Wednesday, March 16, 2016

Coal For China

This is a repost of a blog post I wrote a few years ago, and the specific issues have changed (very dramatically in the case of China's demand for resources), but the underlying point remains germane. We must change how we live if we want to change the world.

Environmentalists all around the Salish Sea have been campaigning for the past few weeks to try and block development of a proposed coal export terminal at Cherry Point near Bellingham. I am in agreement that it is a colossally bad idea on just about every level, and the sole justification for this activity, which is just a larger part of the ongoing assault on the biosphere, is to further enrich a small group of people who are obscenely rich. However, I also have trouble seeing much point in putting my own limited time and resources into doing anything about it.

I have better ways to use my time in order to make myself, my family, and my community ready for the adverse changes that will be coming in the future. Even supposing this bad idea were stopped, it would represent a great deal of effort that could have been directed towards much more tangible goals that would increase our society's resilience. Stopping the coal trains will not change China's desire to import and burn more coal, and they will probably get it from somewhere else (or even get the same coal via a different export terminal - say on the Gulf Coast where local opposition would probably be much, much lower). Stopping the coal trains will not discernibly affect the course of climate change. And stopping the coal trains will not matter if our society continues to prize hyper-mobility via privately owned cars, inexpensive consumer goods (mostly produced in China), and a steadfast refusal to make any significant alterations to our lifestyles.

And the last point directs us to the real problem. Almost everybody I know, including the self-styled environmentalists, puts thousands of miles each year on a privately owned car, spends a significant portion of their income on consumer goods and the energy required to make those consumer goods work, eats fresh produce out of season that has been transported hundreds or thousands of miles, and generally wastes energy and material in a very extravagant manner. (And I am not attempting to adopt a holier-than-thou stance: this criticism is as much an indictment of my own behavior as it is anything else.) The environmental movement has made an art form out of challenging the bad behavior of XYZ corporation and maintaining that if we could control corporate greed and misbehavior then all would be well (and by the way, ordinary people are mostly blameless for our current troubles). The only problem with this narrative is that it is not true, and even worse, it absolves us from looking seriously at our own lifestyle choices.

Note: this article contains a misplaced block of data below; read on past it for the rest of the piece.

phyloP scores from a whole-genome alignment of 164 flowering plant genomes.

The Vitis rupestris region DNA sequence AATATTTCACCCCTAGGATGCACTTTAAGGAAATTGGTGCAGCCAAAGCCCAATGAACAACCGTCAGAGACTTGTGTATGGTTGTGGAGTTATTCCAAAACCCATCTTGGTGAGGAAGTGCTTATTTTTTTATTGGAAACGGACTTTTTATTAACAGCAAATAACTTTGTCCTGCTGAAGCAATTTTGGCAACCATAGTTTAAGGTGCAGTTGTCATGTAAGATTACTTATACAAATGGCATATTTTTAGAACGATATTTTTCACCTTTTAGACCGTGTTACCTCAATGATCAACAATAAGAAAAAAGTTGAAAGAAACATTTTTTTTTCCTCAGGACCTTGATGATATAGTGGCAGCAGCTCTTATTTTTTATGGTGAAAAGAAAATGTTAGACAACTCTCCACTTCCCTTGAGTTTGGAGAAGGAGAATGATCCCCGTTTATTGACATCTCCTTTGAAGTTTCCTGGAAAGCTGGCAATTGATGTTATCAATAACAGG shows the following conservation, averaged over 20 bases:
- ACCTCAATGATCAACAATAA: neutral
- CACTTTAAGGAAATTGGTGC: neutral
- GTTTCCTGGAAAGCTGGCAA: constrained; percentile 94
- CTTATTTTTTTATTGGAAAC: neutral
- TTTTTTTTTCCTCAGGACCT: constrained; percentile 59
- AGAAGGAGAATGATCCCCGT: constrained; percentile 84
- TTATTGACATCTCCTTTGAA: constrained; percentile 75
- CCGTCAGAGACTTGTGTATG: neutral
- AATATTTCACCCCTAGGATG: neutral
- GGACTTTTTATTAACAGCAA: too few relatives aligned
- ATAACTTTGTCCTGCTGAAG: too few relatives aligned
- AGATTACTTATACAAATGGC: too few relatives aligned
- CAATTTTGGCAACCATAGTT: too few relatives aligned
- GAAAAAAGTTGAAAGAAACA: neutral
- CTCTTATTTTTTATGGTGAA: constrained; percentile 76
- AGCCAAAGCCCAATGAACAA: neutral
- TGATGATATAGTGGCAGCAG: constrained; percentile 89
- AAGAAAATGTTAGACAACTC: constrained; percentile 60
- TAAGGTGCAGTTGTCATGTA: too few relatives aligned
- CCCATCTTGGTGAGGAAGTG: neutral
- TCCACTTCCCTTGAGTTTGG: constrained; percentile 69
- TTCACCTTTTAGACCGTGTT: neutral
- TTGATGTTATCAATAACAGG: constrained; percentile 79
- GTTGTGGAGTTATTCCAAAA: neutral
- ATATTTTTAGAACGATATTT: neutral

If Americans weren't buying consumer goods by the container ship-load from China, then China would probably be a lot less interested in burning coal from Wyoming to power their factories. If Americans were making serious efforts to reduce private automobile usage, then we might have the moral high ground to criticize the dramatic expansion of China's auto fleet. And the examples could go on.

So, rather than spend my time, energy, and resources trying to stop the coal trains, I will use them to find and implement ways to reduce my own resource usage and try to live a richer, fuller life as some sort of being other than a "consumer".

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